Treating postpartum depression benefits babies

© 2021 Gwen Dewar, Ph.D., all rights reserved
baby sleeping on mother's shoulder

Treating postpartum depression is crucial for the well-being of mothers, but studies suggest that it benefits babies, too — improving an infant’s ability to regulate emotions.

Imagine you’re a baby. You are sitting on your mother’s lap, facing forward, while a friendly stranger does the following:

1. The stranger places a little cap on your head — a lightweight, painless device fitted with electrodes for detecting brain activity.

2. The stranger also attaches some electrodes to your back, in order to measure variations in heart activity.

3. The stranger shows you an interesting toy, holding it up in front of your face.

You’re with your mother the whole time, so you don’t feel abandoned.

But of course it can be stressful, interacting with a stranger. And your mother doesn’t talk to you while all this is going on. She’s silent.

So how do you behave? What sorts of physiological changes do you experience?

It depends, of course, on a lot of things, including your personal temperament. But it also depends on whether or not your mother is clinically depressed.

When women suffer from postpartum depression, or PPD, their infants tend to be less soothable and less cuddly. Their babies show less pleasure or enjoyment during laid-back, low key activities. Their babies pay less attention to things, too.

And in a situation like this — meeting a friendly stranger — these babies are more likely to experience physiological reactions that are linked with stress, negative emotions, and behavior problems.

For example, consider things from the perspective of brain activity.

If you’re a baby meeting a friendly stranger, a healthy response is to show heightened electrical activity on left side of the frontal regions of the brain. This pattern of asymmetry (left over right) is linked with the development of better emotion regulation.

But when babies are growing up with depressed mothers, they may show the opposite pattern — greater electrical activity on the right side of the frontal cortex. It’s a pattern associated with negative emotions and social withdrawal.

Then there’s the evidence of heart rate variability.

When you meet someone new, the ideal response is to experience lots of variability in heart rate. It’s an indication that you can switch gears quickly, that you’re flexible. Not overly stressed-out.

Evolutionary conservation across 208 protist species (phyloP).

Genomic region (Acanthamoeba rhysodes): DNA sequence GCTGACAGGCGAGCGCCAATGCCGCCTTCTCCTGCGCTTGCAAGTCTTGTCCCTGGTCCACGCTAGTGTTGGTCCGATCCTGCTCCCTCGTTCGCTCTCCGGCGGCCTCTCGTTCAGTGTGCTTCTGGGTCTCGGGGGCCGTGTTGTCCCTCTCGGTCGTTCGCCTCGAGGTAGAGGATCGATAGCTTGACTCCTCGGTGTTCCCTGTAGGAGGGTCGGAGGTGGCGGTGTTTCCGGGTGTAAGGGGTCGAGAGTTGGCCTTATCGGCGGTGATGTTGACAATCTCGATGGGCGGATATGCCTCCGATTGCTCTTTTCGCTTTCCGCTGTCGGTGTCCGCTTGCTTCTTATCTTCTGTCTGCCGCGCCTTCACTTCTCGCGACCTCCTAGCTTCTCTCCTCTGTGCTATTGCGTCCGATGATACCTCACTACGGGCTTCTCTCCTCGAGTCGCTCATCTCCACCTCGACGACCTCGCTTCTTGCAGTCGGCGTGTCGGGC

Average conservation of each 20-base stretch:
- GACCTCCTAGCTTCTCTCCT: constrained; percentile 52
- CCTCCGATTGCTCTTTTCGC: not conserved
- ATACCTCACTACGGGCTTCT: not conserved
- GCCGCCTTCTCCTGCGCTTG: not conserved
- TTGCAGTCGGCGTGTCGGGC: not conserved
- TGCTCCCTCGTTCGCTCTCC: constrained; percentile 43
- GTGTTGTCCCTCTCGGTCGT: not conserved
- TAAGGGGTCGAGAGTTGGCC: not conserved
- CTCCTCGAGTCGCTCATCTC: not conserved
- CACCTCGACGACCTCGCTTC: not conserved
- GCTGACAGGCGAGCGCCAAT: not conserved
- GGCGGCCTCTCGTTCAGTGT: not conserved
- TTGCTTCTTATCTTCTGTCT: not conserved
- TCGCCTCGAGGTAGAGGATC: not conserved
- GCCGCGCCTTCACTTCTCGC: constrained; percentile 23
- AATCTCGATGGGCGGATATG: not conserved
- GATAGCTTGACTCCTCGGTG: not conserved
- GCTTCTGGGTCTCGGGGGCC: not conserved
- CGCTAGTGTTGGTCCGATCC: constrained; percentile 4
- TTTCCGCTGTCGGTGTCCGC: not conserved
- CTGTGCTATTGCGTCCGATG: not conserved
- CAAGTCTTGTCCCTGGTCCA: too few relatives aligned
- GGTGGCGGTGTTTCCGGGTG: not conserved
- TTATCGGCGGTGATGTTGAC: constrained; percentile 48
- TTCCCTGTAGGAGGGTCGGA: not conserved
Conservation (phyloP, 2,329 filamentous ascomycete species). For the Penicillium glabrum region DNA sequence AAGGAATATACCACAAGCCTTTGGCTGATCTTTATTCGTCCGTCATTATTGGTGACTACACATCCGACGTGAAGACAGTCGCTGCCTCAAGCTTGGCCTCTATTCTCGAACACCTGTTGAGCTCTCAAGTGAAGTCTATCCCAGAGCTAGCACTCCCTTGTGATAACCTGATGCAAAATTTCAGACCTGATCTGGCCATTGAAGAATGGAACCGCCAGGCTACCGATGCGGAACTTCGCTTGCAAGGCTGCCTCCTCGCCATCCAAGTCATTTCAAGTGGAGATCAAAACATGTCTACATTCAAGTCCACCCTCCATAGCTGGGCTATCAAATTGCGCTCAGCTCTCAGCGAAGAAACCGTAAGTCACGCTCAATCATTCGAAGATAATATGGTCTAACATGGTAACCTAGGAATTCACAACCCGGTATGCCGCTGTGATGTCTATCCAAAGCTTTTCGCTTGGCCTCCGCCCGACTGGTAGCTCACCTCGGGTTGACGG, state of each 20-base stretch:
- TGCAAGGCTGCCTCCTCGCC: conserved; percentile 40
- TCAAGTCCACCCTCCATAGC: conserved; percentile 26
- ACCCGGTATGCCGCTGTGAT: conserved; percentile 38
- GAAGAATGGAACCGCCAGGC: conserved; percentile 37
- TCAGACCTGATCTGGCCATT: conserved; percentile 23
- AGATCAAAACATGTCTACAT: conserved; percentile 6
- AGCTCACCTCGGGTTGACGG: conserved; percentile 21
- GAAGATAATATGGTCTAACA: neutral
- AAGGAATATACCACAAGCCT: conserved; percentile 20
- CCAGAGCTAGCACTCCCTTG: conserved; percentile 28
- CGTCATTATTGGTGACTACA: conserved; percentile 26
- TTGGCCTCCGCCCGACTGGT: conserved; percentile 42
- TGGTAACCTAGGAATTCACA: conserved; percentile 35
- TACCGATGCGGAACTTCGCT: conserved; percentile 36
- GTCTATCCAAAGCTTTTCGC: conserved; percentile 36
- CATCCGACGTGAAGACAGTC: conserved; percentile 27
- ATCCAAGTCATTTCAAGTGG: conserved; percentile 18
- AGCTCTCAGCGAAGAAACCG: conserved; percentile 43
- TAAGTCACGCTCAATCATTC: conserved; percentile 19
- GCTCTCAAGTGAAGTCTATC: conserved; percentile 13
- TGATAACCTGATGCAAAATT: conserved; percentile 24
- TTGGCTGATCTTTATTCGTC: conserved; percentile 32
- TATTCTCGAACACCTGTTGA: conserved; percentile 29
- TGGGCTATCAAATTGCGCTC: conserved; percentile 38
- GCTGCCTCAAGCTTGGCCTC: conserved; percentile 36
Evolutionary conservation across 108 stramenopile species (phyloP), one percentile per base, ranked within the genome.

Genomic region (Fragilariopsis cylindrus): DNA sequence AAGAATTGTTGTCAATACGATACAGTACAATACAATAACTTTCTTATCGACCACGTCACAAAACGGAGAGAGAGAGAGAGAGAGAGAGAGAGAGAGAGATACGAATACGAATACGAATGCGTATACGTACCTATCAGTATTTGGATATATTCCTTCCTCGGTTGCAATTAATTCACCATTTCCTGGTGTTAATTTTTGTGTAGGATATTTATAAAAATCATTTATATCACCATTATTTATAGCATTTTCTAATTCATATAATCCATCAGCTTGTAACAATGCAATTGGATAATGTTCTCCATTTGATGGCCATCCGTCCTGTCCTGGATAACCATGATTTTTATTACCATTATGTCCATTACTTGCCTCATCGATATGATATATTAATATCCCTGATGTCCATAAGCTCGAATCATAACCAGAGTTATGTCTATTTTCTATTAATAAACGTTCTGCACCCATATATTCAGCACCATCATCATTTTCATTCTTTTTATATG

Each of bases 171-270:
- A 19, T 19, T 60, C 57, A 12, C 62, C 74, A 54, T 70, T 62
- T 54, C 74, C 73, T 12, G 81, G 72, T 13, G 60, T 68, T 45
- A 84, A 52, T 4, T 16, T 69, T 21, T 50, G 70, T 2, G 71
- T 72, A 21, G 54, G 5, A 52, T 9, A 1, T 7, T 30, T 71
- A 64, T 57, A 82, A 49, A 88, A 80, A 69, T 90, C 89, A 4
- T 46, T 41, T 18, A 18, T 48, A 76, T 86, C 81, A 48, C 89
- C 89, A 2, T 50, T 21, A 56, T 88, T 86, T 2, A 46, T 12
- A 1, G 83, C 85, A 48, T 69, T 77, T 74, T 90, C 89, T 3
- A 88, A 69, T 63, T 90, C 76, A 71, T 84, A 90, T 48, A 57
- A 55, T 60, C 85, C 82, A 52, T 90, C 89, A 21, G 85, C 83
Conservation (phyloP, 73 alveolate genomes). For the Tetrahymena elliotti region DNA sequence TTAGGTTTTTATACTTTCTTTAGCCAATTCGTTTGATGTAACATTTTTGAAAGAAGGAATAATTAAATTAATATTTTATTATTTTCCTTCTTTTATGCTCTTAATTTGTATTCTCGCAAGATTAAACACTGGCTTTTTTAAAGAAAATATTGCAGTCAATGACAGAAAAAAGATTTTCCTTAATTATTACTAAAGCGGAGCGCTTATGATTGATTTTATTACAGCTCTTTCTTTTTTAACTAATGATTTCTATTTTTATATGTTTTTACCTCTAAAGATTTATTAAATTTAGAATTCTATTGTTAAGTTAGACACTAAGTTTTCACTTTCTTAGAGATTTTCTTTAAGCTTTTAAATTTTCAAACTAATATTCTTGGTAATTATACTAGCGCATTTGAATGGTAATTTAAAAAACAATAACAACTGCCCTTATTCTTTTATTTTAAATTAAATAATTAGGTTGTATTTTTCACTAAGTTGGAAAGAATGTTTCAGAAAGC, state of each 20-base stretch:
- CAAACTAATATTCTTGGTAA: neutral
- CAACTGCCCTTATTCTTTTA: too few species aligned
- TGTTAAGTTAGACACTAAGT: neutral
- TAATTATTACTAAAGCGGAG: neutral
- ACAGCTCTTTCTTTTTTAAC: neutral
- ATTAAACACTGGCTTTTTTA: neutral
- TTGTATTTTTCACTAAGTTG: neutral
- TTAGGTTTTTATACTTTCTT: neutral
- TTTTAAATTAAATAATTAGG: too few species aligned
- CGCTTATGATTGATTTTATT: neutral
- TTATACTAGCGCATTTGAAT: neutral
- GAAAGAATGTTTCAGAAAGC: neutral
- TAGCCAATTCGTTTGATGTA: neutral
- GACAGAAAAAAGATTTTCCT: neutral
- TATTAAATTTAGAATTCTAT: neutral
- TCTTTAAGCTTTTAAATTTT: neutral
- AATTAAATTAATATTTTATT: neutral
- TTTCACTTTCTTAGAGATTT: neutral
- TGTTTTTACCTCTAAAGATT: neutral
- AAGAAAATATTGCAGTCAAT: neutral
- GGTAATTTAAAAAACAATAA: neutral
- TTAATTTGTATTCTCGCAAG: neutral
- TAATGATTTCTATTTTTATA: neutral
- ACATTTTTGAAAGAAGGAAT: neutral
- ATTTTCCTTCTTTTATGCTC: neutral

But unfortunately, infants with depressed mothers tend to experience lower levels of heart variability. And that’s a sign that something isn’t right — that the brain is having more trouble coping with stress.

There are other signs, too. For instance, a famous experimental technique is to see how babies react to a “still face” — the sudden adoption of a blank expression by someone looking at them.

Babies don’t like it, as you might expect. But the babies of depressed mothers are a special case: If their mother adopts a “still face,” they are more likely to respond by trying to disengage from her (Ntow et al 2021).

And there are worrying, long-term trends.

When mothers suffer from postnatal depression, kids are at higher risk for poor cognitive outcomes. They tend to develop language abilities at a slower pace. They are more likely to develop behavior problems and mood disorders (Slomian et al 2019).

Why is maternal depression linked with worse child outcomes?

To some degree, it’s a reflection of shared genes. Genetic factors can put a woman at higher risk for emotional difficulties — including postpartum depression. If her child inherits these genetic factors, that child is more likely to develop problems with emotional regulation.

But there’s also a big environmental component.

When parents are depressed, they don’t relate to their children in the same way.

They may show less warmth, closeness, and sensitivity, and they’re less likely engage their kids in responsive, contingent, turn-taking conversations (Bind et al 2021).

In addition, studies suggest that depressed parents are less likely to read to their children, or to play games with them (Slomian et al 2019). They are less likely to share smiles and positive emotions (Slomian et al 2019).

So depression makes it harder for us to “tune in” to our children. It can set the parent-child relationship on the wrong track, and prevent us from providing kids with crucial learning experiences. Little wonder if children struggle.

Disturbing? Of course. But this isn’t a tale of doom and gloom. Kids aren’t stuck on an irreversible track.

Evidence that treating postpartum depression helps infant emotion regulation

How can we test the idea that treating postpartum depression is beneficial to babies?